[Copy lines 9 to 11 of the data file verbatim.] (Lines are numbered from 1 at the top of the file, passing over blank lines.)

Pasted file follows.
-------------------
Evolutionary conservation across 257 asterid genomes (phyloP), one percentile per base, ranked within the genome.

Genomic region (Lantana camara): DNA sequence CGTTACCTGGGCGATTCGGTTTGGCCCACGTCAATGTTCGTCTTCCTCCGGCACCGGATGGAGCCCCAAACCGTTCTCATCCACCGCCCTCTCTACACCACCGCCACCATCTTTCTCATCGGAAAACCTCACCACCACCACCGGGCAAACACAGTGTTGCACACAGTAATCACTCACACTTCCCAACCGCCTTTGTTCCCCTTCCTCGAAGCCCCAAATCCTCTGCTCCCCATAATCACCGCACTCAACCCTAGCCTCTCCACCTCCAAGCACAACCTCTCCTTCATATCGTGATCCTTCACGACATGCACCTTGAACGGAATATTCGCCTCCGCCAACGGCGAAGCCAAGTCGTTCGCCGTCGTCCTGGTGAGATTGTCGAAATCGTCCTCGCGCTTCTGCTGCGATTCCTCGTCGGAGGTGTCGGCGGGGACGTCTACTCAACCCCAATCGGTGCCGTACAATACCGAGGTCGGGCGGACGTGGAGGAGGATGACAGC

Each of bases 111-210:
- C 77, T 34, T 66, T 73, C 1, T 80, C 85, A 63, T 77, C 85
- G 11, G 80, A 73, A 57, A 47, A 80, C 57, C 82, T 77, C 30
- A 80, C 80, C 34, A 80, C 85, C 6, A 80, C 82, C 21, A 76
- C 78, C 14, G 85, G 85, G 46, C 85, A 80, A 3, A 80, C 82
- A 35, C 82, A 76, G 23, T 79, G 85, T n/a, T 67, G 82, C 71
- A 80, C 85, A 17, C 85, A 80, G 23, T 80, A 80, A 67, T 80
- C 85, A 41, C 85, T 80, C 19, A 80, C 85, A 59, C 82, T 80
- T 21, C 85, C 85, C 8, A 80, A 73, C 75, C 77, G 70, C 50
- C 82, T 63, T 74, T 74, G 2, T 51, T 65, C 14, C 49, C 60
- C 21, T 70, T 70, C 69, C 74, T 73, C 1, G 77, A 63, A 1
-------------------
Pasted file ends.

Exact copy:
- A 80, C 85, A 17, C 85, A 80, G 23, T 80, A 80, A 67, T 80
- C 85, A 41, C 85, T 80, C 19, A 80, C 85, A 59, C 82, T 80
- T 21, C 85, C 85, C 8, A 80, A 73, C 75, C 77, G 70, C 50